10. There are 10 ways of doing everything
Ten ways of winning over your boss, running the marathon, seducing your partner, making dosa or fighting inflation. Everything. Period. If a story falls short by just one way, it's crucial to manufacture a new way. Just to make a perfect 10. If this new way is banal, it should be camouflaged wisely into the story (point 6 for example).

About the Author: Malay Desai is a Journalist with the Times Group. Not just a nose for news, he's a nose for the hilarious and the ridiculous!

June 5, 2008

The monk who sold his scooter to buy a diamond ring

(True Story)

Fritz Gonsalves

The monk was my senior in college. A decent guy, from a decent family, dreamed of a decent living and was decently sure he would get it. His name was Prem.

Now Prem was a nice guy, average looks, ok with money, satisfactory in studies. Completely hassle-free, he lived with absolutely no baggage.

Then one day everything went horribly wrong; he fell in love with a girl who was just the opposite of him. She was beautiful, had flirtatious eyes, sharp smile and a nice tongue. She was Ronita.

Prem was completely flippo, Ronita was not interested. Prem started following her, she stopped walking. Prem became desperate, she responded slightly.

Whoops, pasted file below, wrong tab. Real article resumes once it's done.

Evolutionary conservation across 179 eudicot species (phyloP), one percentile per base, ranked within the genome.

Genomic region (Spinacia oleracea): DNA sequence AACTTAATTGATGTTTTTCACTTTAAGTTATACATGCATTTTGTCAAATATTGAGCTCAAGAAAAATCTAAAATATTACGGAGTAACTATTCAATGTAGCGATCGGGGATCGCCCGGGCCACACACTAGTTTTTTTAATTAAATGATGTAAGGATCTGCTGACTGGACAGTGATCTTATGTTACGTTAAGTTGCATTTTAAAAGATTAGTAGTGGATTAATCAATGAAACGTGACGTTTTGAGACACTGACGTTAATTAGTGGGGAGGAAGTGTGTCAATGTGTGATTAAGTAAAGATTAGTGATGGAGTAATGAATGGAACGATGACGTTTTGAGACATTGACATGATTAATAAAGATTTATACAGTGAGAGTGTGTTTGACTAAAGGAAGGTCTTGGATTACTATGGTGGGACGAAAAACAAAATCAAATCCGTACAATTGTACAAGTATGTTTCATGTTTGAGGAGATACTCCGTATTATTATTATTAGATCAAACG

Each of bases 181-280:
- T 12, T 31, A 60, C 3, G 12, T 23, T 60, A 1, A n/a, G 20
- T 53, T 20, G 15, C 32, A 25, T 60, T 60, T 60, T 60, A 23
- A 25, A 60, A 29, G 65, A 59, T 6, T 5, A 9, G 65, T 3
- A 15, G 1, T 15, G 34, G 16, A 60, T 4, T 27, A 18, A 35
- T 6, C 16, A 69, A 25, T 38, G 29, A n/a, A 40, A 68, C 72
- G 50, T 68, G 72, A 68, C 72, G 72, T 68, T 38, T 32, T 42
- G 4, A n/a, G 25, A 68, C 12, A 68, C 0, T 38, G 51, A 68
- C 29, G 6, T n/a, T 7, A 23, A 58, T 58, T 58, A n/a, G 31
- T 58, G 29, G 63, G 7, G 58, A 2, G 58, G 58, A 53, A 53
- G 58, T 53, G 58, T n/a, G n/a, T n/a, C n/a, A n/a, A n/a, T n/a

Suddenly, one day, the heavenly intervention that Prem desperately needed came. In a state of inebriation Ronita’s dad decided to try his luck with the housemaid - she ran outside yelling rape. Prem, who was circling Ronita’s house, jumped in to her rescue, quietened everybody in the house, and became a hero to Ronita.

And thus began a love story that’s even more stupid than Ronita’s dad’s chance pe dance adventure. From a decent guy Prem became the father of decent guys. I mean, the guy stopped smoking and drinking because Ronita didn’t like it. What’s worse, earlier he at least used to say a ma ki or bhen ki, but now even these words disappeared. He only wanted ‘R’ and her pyaar pyaar pyaar. He was living in bliss. He used to get up with a smile, smile all the way to college and the sleep with a smile.